Basking in the bountiful beauty of Buenos Aires, Argentina
Studying abroad in Buenos Aires is an experience that is nearly impossible to prepare for. I’m not only talking about the castellano (“casteshano”) that’s spoken by the Porteños here in the city. If you decide to study abroad during the fall semester at USD, you will leave mid-July during the summer in the United States and arrive in a temperate winter in Argentina. Although I would still bring comfy, warm clothing and a puffy jacket since the humidity tends to make the weather feel colder than the forecast says. Plus, when your semester in Buenos Aires ends in early November, you still have almost three months off to travel around before school begins again in San Diego.
One of my favorite things about Buenos Aires is that because it is such a huge city, there’s always something to do no matter what the day of the week. I’ve been here for three months and there is still so much I have yet to do.
One particular favorite is “La Bomba de Tiempo,” a weekly drum concert on Monday nights. The “boliches,” or nightclubs, are open every day of the week, and there’s such a variety that you would have to be very ambitious to visit them all. Similar to in Spain and Italy, the nightlife starts later at 2 a.m. or 3 a.m., and finishes anywhere between 5 a.m. and 8 a.m.
If you aren’t as interested in the nightlife, there’s a delicious cafe on every street corner. With the restaurants, there is no comparison to any other place in the world in my opinion.The steak is unforgettable and plentiful (and comes from happy cows), and the empanadas, provoletas, chocotortas and dulce de leche with every meal can’t be missed either. This is the city to be in if you are a foodie. In my opinion, the food here, including the helado, rivals some of the best places in Europe.
As far as nature goes, the Bosques de Palermo constitutes a huge part of the parks in Buenos Aires. The former grounds of military dictator Juan Manuel de Rosas, the parks extend for blocks and blocks. They are filled with exercise stations, roller skaters, bikers, paddle boaters, runners, couples who aren’t afraid to show a little PDA, dog-walkers, families out for a stroll, pick-up soccer games and community dance lessons and exercise classes. This is my favorite place in the city because you can take a break from the concrete jungle and see how the people of Buenos Aires value spending time with each other. It may be a big, fast-paced city, but the Argentine culture encourages you to slow down, make time for relationships and, of course, drink lots of mate in parks.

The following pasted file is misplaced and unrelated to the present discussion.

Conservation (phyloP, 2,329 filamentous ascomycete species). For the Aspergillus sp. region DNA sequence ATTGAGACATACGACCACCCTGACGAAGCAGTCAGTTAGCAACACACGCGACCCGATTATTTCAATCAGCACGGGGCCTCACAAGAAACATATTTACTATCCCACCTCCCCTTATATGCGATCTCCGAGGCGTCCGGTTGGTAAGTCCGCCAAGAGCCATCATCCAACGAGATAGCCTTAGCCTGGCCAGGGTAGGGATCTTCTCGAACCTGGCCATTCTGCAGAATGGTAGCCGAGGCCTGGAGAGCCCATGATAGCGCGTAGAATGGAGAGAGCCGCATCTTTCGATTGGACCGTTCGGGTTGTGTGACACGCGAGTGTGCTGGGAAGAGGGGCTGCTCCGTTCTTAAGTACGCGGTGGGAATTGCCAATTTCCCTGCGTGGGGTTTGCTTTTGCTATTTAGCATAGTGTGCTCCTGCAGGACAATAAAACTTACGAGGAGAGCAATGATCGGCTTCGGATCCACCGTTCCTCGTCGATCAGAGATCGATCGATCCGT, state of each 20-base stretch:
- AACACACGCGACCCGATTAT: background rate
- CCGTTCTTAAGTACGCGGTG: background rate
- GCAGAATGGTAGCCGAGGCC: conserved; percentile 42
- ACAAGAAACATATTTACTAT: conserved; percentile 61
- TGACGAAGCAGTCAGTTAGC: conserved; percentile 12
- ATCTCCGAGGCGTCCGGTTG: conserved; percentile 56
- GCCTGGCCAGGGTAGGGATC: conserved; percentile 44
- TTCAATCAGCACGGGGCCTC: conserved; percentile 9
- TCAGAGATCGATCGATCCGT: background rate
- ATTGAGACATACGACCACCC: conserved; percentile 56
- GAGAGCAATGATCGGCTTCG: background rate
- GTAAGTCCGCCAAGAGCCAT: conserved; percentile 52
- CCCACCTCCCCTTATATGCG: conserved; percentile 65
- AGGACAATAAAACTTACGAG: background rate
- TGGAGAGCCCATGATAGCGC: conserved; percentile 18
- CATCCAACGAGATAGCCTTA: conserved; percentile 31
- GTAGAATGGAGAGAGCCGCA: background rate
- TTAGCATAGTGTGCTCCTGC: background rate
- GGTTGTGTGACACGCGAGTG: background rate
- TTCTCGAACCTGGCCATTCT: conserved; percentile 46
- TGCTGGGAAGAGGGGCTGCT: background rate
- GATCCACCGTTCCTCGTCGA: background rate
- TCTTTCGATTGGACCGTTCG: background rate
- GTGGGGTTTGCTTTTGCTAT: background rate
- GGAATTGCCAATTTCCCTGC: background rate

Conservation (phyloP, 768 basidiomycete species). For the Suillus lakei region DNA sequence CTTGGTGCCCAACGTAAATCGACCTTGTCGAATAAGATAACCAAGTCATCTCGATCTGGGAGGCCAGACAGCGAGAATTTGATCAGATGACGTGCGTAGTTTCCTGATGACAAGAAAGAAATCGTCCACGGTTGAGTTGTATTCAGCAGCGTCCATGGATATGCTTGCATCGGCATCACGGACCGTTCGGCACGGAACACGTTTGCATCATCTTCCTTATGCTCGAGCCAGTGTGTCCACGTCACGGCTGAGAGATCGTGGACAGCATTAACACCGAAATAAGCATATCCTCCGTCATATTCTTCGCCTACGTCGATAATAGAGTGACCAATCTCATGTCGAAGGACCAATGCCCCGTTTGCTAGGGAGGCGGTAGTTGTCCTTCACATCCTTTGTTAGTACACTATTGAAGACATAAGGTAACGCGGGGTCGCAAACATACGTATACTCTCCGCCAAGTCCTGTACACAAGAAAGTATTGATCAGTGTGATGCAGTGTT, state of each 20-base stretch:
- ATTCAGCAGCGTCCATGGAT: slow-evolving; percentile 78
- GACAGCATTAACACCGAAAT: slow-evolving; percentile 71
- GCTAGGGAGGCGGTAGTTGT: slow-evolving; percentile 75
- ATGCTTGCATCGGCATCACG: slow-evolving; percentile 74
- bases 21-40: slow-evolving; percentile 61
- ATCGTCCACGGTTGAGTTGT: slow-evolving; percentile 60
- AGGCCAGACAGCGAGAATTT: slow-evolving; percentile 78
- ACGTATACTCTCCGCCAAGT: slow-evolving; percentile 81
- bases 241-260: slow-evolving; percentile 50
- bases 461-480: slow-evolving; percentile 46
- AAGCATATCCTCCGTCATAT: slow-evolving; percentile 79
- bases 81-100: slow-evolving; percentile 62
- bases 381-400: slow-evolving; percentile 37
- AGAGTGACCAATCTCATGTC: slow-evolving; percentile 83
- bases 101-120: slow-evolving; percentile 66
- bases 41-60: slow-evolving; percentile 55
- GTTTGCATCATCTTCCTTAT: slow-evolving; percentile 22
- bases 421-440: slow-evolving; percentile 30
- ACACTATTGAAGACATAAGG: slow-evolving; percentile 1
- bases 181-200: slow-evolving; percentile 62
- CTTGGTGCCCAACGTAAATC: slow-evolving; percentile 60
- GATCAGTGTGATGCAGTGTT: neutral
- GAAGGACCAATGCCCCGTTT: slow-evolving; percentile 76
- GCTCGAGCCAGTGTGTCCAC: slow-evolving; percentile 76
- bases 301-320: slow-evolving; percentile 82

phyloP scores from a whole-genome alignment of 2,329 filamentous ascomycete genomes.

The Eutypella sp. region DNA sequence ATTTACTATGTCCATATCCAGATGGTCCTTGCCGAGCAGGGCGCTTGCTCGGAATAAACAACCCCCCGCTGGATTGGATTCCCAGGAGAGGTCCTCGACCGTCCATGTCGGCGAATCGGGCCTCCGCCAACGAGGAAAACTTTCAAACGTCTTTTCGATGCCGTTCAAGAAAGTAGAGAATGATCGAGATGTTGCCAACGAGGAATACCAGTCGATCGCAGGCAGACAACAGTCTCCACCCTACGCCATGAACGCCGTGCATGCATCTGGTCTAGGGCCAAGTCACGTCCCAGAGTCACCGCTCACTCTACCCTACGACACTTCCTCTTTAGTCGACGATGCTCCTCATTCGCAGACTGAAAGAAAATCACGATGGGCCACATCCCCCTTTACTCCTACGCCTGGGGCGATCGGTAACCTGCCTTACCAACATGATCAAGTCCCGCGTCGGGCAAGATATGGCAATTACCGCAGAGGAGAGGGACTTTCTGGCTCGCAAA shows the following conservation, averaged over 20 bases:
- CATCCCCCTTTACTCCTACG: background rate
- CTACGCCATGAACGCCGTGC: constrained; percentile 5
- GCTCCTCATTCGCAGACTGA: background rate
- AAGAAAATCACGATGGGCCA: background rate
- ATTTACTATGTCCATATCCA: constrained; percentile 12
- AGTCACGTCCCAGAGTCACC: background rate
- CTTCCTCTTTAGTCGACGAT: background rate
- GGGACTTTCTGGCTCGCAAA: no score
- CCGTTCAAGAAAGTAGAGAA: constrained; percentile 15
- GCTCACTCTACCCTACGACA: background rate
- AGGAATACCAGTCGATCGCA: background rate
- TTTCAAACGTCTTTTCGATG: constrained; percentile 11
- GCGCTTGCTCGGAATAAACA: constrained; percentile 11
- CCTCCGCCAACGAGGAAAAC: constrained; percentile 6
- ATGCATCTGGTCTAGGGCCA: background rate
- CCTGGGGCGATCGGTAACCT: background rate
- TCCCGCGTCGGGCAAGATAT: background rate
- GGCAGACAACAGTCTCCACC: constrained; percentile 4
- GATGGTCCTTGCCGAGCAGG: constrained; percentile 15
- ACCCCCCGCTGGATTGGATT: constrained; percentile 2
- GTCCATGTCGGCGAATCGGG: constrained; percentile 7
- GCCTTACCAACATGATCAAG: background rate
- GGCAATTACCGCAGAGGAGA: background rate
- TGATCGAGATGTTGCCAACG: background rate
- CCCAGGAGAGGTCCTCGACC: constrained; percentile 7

If you’re interested in traveling, this is the place to do it. Argentina is the seventh largest country in the world, and its different regions are filled with distinct climates and cultures. Each of the 23 provinces has its own unique kinds of food and sights, and you will never run out of things to see.
Public transportation, both in Buenos Aires and to the different regions of Argentina, is clean, safe, easy and relatively cheap. After visiting five of the provinces on various weekends, and making it to Patagonia on a 20-hour bus ride, an experience that is really not as bad as it sounds, I can say with confidence that I’ve seen the best that Argentina has to offer while staying on a budget.
If you’re deciding between Europe or Latin America, Buenos Aires is the perfect medium between the two. Big and beautiful and known as the Paris of South America, Buenos Aires has the historical architecture of European influence, as well as the modern amenities of a big city, while still keeping its Latin American humility. This is an area of the world that is better to travel through while you’re young, as some of the sidewalks can be obstacle courses, and broke, since the prices are much cheaper here than Europe.
My experiences thus far in Buenos Aires have been amazing and better than I could have ever expected. My Spanish has improved tremendously and I’ve built relationships and shared memories with Argentines and other study abroad students that will last a lifetime. I would 100 percent recommend studying abroad here over any other place in the world.